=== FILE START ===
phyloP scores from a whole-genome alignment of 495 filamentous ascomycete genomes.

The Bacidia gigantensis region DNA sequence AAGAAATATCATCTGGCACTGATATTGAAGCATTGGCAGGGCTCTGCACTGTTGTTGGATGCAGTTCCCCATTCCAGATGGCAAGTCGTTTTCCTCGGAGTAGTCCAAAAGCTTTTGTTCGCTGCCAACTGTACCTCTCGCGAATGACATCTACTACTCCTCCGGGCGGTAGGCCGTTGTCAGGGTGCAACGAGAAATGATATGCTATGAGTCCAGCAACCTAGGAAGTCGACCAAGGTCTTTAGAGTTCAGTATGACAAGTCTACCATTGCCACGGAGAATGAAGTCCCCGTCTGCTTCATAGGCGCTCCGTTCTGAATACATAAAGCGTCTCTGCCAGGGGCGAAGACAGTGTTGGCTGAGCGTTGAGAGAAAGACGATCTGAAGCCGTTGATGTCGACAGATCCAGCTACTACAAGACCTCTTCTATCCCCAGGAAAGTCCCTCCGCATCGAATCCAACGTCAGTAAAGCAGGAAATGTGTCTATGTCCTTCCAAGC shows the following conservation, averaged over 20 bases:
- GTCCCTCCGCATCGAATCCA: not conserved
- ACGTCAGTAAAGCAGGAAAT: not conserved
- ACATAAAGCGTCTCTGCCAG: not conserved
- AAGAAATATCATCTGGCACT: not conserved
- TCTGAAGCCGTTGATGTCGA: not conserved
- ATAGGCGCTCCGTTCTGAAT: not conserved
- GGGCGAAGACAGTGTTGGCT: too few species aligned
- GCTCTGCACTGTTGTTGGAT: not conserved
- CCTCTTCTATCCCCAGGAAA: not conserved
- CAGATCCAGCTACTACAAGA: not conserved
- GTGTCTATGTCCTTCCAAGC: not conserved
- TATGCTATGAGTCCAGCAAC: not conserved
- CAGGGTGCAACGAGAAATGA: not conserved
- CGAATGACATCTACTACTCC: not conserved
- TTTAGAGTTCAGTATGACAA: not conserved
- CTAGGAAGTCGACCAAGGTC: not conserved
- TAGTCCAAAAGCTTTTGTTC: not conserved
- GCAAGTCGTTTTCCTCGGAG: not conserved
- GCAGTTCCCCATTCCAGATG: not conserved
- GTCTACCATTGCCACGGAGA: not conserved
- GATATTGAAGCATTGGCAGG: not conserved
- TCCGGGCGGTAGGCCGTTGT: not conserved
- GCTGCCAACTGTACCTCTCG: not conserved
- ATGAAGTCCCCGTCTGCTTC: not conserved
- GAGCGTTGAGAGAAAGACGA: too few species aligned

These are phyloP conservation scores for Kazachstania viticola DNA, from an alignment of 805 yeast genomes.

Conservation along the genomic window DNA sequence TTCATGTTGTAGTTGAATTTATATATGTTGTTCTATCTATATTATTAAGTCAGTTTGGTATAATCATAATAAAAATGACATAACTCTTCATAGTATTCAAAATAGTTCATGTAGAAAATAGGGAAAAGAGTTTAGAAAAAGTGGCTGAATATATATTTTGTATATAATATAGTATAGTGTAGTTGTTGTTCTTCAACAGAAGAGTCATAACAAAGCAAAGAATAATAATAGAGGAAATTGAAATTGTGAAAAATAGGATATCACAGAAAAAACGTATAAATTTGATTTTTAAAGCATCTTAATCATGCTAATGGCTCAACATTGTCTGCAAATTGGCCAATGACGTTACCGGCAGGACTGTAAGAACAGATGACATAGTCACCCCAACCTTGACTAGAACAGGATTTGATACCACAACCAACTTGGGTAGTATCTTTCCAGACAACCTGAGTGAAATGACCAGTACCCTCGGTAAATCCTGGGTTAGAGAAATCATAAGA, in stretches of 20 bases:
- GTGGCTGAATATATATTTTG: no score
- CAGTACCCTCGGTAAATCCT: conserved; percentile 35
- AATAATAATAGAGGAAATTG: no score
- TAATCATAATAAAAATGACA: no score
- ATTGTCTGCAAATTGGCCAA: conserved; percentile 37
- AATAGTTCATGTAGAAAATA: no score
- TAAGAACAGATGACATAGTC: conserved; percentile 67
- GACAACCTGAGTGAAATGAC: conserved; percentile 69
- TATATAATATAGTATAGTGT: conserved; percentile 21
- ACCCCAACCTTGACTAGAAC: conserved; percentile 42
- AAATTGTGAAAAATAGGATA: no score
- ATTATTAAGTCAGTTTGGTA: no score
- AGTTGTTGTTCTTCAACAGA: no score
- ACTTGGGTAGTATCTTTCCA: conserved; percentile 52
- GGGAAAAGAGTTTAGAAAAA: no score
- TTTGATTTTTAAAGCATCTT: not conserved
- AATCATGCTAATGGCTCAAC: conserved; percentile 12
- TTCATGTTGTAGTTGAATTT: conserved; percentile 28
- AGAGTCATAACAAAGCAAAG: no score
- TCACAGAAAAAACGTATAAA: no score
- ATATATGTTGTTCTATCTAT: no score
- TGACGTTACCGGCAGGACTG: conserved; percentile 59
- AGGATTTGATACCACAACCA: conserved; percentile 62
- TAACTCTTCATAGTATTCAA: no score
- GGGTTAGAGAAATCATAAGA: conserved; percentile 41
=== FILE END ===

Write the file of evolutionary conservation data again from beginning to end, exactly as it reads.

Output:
phyloP scores from a whole-genome alignment of 495 filamentous ascomycete genomes.

The Bacidia gigantensis region DNA sequence AAGAAATATCATCTGGCACTGATATTGAAGCATTGGCAGGGCTCTGCACTGTTGTTGGATGCAGTTCCCCATTCCAGATGGCAAGTCGTTTTCCTCGGAGTAGTCCAAAAGCTTTTGTTCGCTGCCAACTGTACCTCTCGCGAATGACATCTACTACTCCTCCGGGCGGTAGGCCGTTGTCAGGGTGCAACGAGAAATGATATGCTATGAGTCCAGCAACCTAGGAAGTCGACCAAGGTCTTTAGAGTTCAGTATGACAAGTCTACCATTGCCACGGAGAATGAAGTCCCCGTCTGCTTCATAGGCGCTCCGTTCTGAATACATAAAGCGTCTCTGCCAGGGGCGAAGACAGTGTTGGCTGAGCGTTGAGAGAAAGACGATCTGAAGCCGTTGATGTCGACAGATCCAGCTACTACAAGACCTCTTCTATCCCCAGGAAAGTCCCTCCGCATCGAATCCAACGTCAGTAAAGCAGGAAATGTGTCTATGTCCTTCCAAGC shows the following conservation, averaged over 20 bases:
- GTCCCTCCGCATCGAATCCA: not conserved
- ACGTCAGTAAAGCAGGAAAT: not conserved
- ACATAAAGCGTCTCTGCCAG: not conserved
- AAGAAATATCATCTGGCACT: not conserved
- TCTGAAGCCGTTGATGTCGA: not conserved
- ATAGGCGCTCCGTTCTGAAT: not conserved
- GGGCGAAGACAGTGTTGGCT: too few species aligned
- GCTCTGCACTGTTGTTGGAT: not conserved
- CCTCTTCTATCCCCAGGAAA: not conserved
- CAGATCCAGCTACTACAAGA: not conserved
- GTGTCTATGTCCTTCCAAGC: not conserved
- TATGCTATGAGTCCAGCAAC: not conserved
- CAGGGTGCAACGAGAAATGA: not conserved
- CGAATGACATCTACTACTCC: not conserved
- TTTAGAGTTCAGTATGACAA: not conserved
- CTAGGAAGTCGACCAAGGTC: not conserved
- TAGTCCAAAAGCTTTTGTTC: not conserved
- GCAAGTCGTTTTCCTCGGAG: not conserved
- GCAGTTCCCCATTCCAGATG: not conserved
- GTCTACCATTGCCACGGAGA: not conserved
- GATATTGAAGCATTGGCAGG: not conserved
- TCCGGGCGGTAGGCCGTTGT: not conserved
- GCTGCCAACTGTACCTCTCG: not conserved
- ATGAAGTCCCCGTCTGCTTC: not conserved
- GAGCGTTGAGAGAAAGACGA: too few species aligned

These are phyloP conservation scores for Kazachstania viticola DNA, from an alignment of 805 yeast genomes.

Conservation along the genomic window DNA sequence TTCATGTTGTAGTTGAATTTATATATGTTGTTCTATCTATATTATTAAGTCAGTTTGGTATAATCATAATAAAAATGACATAACTCTTCATAGTATTCAAAATAGTTCATGTAGAAAATAGGGAAAAGAGTTTAGAAAAAGTGGCTGAATATATATTTTGTATATAATATAGTATAGTGTAGTTGTTGTTCTTCAACAGAAGAGTCATAACAAAGCAAAGAATAATAATAGAGGAAATTGAAATTGTGAAAAATAGGATATCACAGAAAAAACGTATAAATTTGATTTTTAAAGCATCTTAATCATGCTAATGGCTCAACATTGTCTGCAAATTGGCCAATGACGTTACCGGCAGGACTGTAAGAACAGATGACATAGTCACCCCAACCTTGACTAGAACAGGATTTGATACCACAACCAACTTGGGTAGTATCTTTCCAGACAACCTGAGTGAAATGACCAGTACCCTCGGTAAATCCTGGGTTAGAGAAATCATAAGA, in stretches of 20 bases:
- GTGGCTGAATATATATTTTG: no score
- CAGTACCCTCGGTAAATCCT: conserved; percentile 35
- AATAATAATAGAGGAAATTG: no score
- TAATCATAATAAAAATGACA: no score
- ATTGTCTGCAAATTGGCCAA: conserved; percentile 37
- AATAGTTCATGTAGAAAATA: no score
- TAAGAACAGATGACATAGTC: conserved; percentile 67
- GACAACCTGAGTGAAATGAC: conserved; percentile 69
- TATATAATATAGTATAGTGT: conserved; percentile 21
- ACCCCAACCTTGACTAGAAC: conserved; percentile 42
- AAATTGTGAAAAATAGGATA: no score
- ATTATTAAGTCAGTTTGGTA: no score
- AGTTGTTGTTCTTCAACAGA: no score
- ACTTGGGTAGTATCTTTCCA: conserved; percentile 52
- GGGAAAAGAGTTTAGAAAAA: no score
- TTTGATTTTTAAAGCATCTT: not conserved
- AATCATGCTAATGGCTCAAC: conserved; percentile 12
- TTCATGTTGTAGTTGAATTT: conserved; percentile 28
- AGAGTCATAACAAAGCAAAG: no score
- TCACAGAAAAAACGTATAAA: no score
- ATATATGTTGTTCTATCTAT: no score
- TGACGTTACCGGCAGGACTG: conserved; percentile 59
- AGGATTTGATACCACAACCA: conserved; percentile 62
- TAACTCTTCATAGTATTCAA: no score
- GGGTTAGAGAAATCATAAGA: conserved; percentile 41